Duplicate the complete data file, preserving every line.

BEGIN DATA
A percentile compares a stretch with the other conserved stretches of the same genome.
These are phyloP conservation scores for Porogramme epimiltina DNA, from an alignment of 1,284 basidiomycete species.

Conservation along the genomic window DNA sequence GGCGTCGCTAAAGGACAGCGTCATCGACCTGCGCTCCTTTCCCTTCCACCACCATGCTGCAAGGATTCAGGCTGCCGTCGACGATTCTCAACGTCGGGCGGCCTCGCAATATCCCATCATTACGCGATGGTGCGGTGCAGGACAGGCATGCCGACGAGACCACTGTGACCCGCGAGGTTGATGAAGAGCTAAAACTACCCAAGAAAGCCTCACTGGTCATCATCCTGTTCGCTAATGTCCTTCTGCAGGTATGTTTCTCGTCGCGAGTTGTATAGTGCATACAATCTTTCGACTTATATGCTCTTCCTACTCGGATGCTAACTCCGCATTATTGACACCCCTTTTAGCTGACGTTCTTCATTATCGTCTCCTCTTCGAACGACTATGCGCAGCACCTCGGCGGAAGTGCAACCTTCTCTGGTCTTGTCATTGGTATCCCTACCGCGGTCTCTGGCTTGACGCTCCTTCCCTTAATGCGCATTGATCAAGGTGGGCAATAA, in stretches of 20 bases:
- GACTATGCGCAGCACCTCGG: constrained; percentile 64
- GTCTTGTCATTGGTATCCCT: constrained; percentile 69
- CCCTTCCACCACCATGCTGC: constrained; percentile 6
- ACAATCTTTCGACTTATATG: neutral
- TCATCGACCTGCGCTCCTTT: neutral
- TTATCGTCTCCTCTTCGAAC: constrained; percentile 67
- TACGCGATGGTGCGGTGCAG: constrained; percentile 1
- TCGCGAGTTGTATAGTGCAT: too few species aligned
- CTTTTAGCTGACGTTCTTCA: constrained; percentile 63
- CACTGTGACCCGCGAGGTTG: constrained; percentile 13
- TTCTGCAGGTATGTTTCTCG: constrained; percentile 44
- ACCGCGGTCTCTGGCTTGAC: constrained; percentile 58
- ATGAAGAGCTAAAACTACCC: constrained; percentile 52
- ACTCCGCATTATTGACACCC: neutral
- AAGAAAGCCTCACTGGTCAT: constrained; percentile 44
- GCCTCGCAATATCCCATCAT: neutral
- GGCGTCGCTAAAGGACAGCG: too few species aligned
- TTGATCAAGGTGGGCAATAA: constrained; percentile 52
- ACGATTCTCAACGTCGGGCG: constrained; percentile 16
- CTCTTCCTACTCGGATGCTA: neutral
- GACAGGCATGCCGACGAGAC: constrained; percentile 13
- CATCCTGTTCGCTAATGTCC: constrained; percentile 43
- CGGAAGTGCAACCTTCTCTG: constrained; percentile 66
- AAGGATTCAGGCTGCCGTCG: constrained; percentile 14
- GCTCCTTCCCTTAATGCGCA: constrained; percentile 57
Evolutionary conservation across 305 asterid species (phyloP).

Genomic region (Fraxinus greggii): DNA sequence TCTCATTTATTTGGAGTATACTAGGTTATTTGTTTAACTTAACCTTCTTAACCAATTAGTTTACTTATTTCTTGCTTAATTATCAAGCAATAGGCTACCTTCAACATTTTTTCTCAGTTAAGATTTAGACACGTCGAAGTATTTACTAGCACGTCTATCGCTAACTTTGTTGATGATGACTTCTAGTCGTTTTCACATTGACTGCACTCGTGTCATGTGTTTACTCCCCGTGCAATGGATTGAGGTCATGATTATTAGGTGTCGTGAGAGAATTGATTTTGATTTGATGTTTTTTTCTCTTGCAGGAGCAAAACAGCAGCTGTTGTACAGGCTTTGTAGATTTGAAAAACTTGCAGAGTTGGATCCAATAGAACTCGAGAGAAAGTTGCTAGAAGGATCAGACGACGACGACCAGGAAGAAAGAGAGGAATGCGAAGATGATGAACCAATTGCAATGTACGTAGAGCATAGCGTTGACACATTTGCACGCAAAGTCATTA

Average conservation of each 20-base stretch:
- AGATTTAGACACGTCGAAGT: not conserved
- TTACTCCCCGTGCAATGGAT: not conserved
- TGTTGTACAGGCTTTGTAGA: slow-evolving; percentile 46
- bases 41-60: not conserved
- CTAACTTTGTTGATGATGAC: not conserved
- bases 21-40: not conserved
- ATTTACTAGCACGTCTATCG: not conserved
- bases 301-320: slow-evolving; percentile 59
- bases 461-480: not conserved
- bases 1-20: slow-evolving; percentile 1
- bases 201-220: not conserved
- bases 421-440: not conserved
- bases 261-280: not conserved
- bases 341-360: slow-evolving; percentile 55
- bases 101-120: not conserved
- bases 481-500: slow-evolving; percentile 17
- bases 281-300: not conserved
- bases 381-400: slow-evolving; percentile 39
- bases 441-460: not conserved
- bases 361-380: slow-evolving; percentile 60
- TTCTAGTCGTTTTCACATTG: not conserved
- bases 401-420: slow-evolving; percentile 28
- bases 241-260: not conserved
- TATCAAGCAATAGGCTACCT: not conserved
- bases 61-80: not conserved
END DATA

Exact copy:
A percentile compares a stretch with the other conserved stretches of the same genome.
These are phyloP conservation scores for Porogramme epimiltina DNA, from an alignment of 1,284 basidiomycete species.

Conservation along the genomic window DNA sequence GGCGTCGCTAAAGGACAGCGTCATCGACCTGCGCTCCTTTCCCTTCCACCACCATGCTGCAAGGATTCAGGCTGCCGTCGACGATTCTCAACGTCGGGCGGCCTCGCAATATCCCATCATTACGCGATGGTGCGGTGCAGGACAGGCATGCCGACGAGACCACTGTGACCCGCGAGGTTGATGAAGAGCTAAAACTACCCAAGAAAGCCTCACTGGTCATCATCCTGTTCGCTAATGTCCTTCTGCAGGTATGTTTCTCGTCGCGAGTTGTATAGTGCATACAATCTTTCGACTTATATGCTCTTCCTACTCGGATGCTAACTCCGCATTATTGACACCCCTTTTAGCTGACGTTCTTCATTATCGTCTCCTCTTCGAACGACTATGCGCAGCACCTCGGCGGAAGTGCAACCTTCTCTGGTCTTGTCATTGGTATCCCTACCGCGGTCTCTGGCTTGACGCTCCTTCCCTTAATGCGCATTGATCAAGGTGGGCAATAA, in stretches of 20 bases:
- GACTATGCGCAGCACCTCGG: constrained; percentile 64
- GTCTTGTCATTGGTATCCCT: constrained; percentile 69
- CCCTTCCACCACCATGCTGC: constrained; percentile 6
- ACAATCTTTCGACTTATATG: neutral
- TCATCGACCTGCGCTCCTTT: neutral
- TTATCGTCTCCTCTTCGAAC: constrained; percentile 67
- TACGCGATGGTGCGGTGCAG: constrained; percentile 1
- TCGCGAGTTGTATAGTGCAT: too few species aligned
- CTTTTAGCTGACGTTCTTCA: constrained; percentile 63
- CACTGTGACCCGCGAGGTTG: constrained; percentile 13
- TTCTGCAGGTATGTTTCTCG: constrained; percentile 44
- ACCGCGGTCTCTGGCTTGAC: constrained; percentile 58
- ATGAAGAGCTAAAACTACCC: constrained; percentile 52
- ACTCCGCATTATTGACACCC: neutral
- AAGAAAGCCTCACTGGTCAT: constrained; percentile 44
- GCCTCGCAATATCCCATCAT: neutral
- GGCGTCGCTAAAGGACAGCG: too few species aligned
- TTGATCAAGGTGGGCAATAA: constrained; percentile 52
- ACGATTCTCAACGTCGGGCG: constrained; percentile 16
- CTCTTCCTACTCGGATGCTA: neutral
- GACAGGCATGCCGACGAGAC: constrained; percentile 13
- CATCCTGTTCGCTAATGTCC: constrained; percentile 43
- CGGAAGTGCAACCTTCTCTG: constrained; percentile 66
- AAGGATTCAGGCTGCCGTCG: constrained; percentile 14
- GCTCCTTCCCTTAATGCGCA: constrained; percentile 57
Evolutionary conservation across 305 asterid species (phyloP).

Genomic region (Fraxinus greggii): DNA sequence TCTCATTTATTTGGAGTATACTAGGTTATTTGTTTAACTTAACCTTCTTAACCAATTAGTTTACTTATTTCTTGCTTAATTATCAAGCAATAGGCTACCTTCAACATTTTTTCTCAGTTAAGATTTAGACACGTCGAAGTATTTACTAGCACGTCTATCGCTAACTTTGTTGATGATGACTTCTAGTCGTTTTCACATTGACTGCACTCGTGTCATGTGTTTACTCCCCGTGCAATGGATTGAGGTCATGATTATTAGGTGTCGTGAGAGAATTGATTTTGATTTGATGTTTTTTTCTCTTGCAGGAGCAAAACAGCAGCTGTTGTACAGGCTTTGTAGATTTGAAAAACTTGCAGAGTTGGATCCAATAGAACTCGAGAGAAAGTTGCTAGAAGGATCAGACGACGACGACCAGGAAGAAAGAGAGGAATGCGAAGATGATGAACCAATTGCAATGTACGTAGAGCATAGCGTTGACACATTTGCACGCAAAGTCATTA

Average conservation of each 20-base stretch:
- AGATTTAGACACGTCGAAGT: not conserved
- TTACTCCCCGTGCAATGGAT: not conserved
- TGTTGTACAGGCTTTGTAGA: slow-evolving; percentile 46
- bases 41-60: not conserved
- CTAACTTTGTTGATGATGAC: not conserved
- bases 21-40: not conserved
- ATTTACTAGCACGTCTATCG: not conserved
- bases 301-320: slow-evolving; percentile 59
- bases 461-480: not conserved
- bases 1-20: slow-evolving; percentile 1
- bases 201-220: not conserved
- bases 421-440: not conserved
- bases 261-280: not conserved
- bases 341-360: slow-evolving; percentile 55
- bases 101-120: not conserved
- bases 481-500: slow-evolving; percentile 17
- bases 281-300: not conserved
- bases 381-400: slow-evolving; percentile 39
- bases 441-460: not conserved
- bases 361-380: slow-evolving; percentile 60
- TTCTAGTCGTTTTCACATTG: not conserved
- bases 401-420: slow-evolving; percentile 28
- bases 241-260: not conserved
- TATCAAGCAATAGGCTACCT: not conserved
- bases 61-80: not conserved